Israel is seething. On Monday, searchers found the bodies of three Jewish teenagers who were kidnapped and murdered on June 12. On Tuesday, protesters in Jerusalem chanted “Death to Arabs” and tried to attack Arabs on the street. Thirty-five thousand people endorsed a Facebook page calling for revenge. Then, on Wednesday, another boy was abducted and killed. This time, the victim was Palestinian.
We don’t yet know who killed this boy. But one thing is clear: The mentality at the heart of terrorism—the willingness to punish many people for the sins of a few—has infected Israel.
Jewish teaching, like Muslim and Christian teaching, forbids deliberate or reckless harm to innocent people. But Israel has long faced terrorist threats on all sides. From bitter experience, it has developed a doctrine of tit for tat, hitting back hard to discourage its enemies from striking again. Together, the terrorism and the reciprocity have led to a policy of limited collective punishment.
One example is Israel’s presumption of geographic responsibility. Under rules announced two years ago by its military chief of staff, attacks in various parts of Israel will result in retaliatory strikes on the nearest enemy, regardless of who staged the attack. If Israel is hit in the south, it will strike Hamas in Gaza. If Israel is hit in the north, it will strike Hezbollah in Lebanon.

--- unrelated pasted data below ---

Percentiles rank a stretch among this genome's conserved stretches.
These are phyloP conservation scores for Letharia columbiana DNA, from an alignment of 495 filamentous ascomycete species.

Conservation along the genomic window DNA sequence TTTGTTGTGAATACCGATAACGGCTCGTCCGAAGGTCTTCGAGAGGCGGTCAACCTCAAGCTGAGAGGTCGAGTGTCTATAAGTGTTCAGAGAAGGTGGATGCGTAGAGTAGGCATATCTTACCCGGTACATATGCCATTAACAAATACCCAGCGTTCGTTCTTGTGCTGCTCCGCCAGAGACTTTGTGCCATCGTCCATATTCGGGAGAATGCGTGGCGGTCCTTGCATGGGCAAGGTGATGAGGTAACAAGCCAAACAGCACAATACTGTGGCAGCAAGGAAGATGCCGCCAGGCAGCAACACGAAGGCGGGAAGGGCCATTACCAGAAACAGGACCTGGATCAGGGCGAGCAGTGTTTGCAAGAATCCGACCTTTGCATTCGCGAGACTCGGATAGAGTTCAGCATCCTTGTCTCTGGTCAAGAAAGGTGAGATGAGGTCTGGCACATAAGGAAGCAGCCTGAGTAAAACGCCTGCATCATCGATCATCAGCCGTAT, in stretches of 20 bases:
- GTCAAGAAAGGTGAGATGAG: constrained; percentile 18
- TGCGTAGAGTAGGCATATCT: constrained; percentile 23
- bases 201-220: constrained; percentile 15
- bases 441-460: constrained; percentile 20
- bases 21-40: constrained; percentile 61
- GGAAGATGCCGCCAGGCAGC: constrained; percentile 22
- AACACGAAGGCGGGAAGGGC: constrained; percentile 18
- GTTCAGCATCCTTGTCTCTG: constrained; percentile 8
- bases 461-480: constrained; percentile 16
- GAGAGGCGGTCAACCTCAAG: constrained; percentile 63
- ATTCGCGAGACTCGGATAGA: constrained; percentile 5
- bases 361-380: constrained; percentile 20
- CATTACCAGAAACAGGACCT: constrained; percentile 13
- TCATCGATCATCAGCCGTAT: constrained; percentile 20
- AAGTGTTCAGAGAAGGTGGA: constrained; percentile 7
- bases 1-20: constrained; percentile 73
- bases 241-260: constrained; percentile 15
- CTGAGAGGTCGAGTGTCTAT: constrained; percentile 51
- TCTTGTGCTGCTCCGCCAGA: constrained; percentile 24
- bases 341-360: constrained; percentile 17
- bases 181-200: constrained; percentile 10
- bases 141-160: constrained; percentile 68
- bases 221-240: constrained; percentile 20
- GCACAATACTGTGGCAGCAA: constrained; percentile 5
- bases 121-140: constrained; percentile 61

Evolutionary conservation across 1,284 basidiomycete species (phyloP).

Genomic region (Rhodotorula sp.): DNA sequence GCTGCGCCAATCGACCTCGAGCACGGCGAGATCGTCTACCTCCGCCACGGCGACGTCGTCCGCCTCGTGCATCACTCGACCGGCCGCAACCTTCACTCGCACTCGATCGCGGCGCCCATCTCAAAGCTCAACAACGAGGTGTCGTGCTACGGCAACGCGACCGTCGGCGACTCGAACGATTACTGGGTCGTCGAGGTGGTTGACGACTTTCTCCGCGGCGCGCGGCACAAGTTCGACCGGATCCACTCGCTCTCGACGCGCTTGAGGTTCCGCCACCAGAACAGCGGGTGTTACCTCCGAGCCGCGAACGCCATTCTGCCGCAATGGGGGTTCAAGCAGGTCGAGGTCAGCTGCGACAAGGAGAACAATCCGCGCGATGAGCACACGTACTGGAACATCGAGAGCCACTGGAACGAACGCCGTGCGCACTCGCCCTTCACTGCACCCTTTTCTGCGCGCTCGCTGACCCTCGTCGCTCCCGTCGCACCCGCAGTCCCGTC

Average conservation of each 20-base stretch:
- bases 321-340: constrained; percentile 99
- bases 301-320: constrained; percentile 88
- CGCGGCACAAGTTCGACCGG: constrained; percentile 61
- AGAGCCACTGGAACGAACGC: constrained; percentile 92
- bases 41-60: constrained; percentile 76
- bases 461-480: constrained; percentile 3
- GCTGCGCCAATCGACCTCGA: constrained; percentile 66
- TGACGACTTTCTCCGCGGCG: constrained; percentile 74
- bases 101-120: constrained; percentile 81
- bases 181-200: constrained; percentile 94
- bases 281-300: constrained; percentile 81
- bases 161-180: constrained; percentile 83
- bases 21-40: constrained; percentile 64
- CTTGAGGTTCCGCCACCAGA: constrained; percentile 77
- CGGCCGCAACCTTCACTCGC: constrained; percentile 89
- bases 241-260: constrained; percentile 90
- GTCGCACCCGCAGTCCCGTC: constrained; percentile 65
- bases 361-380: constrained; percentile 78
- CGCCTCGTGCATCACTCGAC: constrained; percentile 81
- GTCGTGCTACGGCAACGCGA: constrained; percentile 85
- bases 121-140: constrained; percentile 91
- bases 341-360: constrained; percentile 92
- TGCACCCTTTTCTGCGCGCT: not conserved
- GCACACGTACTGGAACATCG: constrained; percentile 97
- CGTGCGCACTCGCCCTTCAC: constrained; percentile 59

Another example is Israel’s tradition of demolishing the homes of suspected Palestinian criminals. It doesn’t matter whether the suspect has been convicted, who owns the home, or who else—parents, siblings, children—lives there. The point, according to the spokesman for Israeli Prime Minister Benjamin Netanyahu, is to “disincentivize attacks.” According to Israel’s highest court, the perpetrator “should know that his criminal acts will not only hurt him, but are apt to cause great suffering to his family.”
These policies aren’t morally equivalent to deliberate attacks on civilians. But once your government starts to rationalize the destruction of children’s homes, it’s hard to know where to stop. Increasingly, Israel is struggling to control Jewish settlers whose “Price Tag” attacks target random Arabs with arson and vandalism.
In the weeks leading up to the June 12 kidnappings, Netanyahu used Israel’s collective-responsibility doctrine to scrap peace talks with Palestinian President Mahmoud Abbas. “Israel will not conduct diplomatic negotiations with a Palestinian government backed by Hamas,” said Netanyahu. Never mind that the Palestinian government’s ministers don’t belong to Hamas and don’t communicate with it.
Hamas has a long record of terrorism and has praised the June 12 kidnappings. But unlike other terrorist groups, it has never claimed responsibility for the crime. (On Tuesday, it essentially denied involvement.) Nevertheless, Netanyahu almost immediately blamed Hamas. He offered no evidence until two weeks later, when Israel named two suspects and said that one had been recruited by Hamas. As Max Fisher points out, the suspects actually belong to a clan that habitually flouts Hamas. Netanyahu also declared Hamas responsible for a recent increase in West Bank terrorism, contradicting an intelligence briefing that traced the increase to “private Palestinian citizens” and jihadist cells independent of Hamas.